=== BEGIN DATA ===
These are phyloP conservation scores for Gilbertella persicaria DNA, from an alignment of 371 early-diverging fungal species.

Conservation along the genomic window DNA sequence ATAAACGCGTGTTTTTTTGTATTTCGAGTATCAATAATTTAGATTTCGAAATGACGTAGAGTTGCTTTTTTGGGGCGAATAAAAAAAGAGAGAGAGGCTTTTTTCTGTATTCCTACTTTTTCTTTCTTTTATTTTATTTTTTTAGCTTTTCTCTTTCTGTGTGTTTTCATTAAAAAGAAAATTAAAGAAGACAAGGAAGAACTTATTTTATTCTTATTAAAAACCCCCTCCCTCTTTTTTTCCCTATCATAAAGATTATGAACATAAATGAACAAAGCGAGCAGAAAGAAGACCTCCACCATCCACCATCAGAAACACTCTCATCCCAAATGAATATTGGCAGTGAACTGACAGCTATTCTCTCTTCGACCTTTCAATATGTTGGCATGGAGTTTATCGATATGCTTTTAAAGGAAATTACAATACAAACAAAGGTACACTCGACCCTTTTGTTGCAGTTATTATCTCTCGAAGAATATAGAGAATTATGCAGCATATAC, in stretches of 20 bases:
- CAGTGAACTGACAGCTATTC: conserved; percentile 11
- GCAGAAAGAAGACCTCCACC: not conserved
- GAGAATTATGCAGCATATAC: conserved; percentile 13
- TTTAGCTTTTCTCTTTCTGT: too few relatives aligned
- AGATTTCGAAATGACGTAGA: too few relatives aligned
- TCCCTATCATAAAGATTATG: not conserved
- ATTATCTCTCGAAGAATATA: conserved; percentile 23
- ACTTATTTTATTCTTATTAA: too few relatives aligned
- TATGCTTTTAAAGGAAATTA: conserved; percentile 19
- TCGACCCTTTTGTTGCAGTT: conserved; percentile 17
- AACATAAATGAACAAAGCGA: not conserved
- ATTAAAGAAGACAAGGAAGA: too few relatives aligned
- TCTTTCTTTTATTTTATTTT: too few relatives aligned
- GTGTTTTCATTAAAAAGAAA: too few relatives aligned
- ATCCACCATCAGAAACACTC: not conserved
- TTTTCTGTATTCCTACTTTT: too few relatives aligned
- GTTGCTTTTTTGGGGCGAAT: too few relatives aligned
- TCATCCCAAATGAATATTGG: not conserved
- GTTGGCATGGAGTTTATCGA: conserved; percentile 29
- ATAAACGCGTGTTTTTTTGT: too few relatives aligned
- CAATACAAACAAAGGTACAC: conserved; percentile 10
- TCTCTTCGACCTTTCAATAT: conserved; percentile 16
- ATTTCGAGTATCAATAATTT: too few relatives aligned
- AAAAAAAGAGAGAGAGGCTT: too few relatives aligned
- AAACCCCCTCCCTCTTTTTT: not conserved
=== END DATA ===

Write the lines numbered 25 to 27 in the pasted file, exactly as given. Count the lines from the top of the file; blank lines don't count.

- ATTTCGAGTATCAATAATTT: too few relatives aligned
- AAAAAAAGAGAGAGAGGCTT: too few relatives aligned
- AAACCCCCTCCCTCTTTTTT: not conserved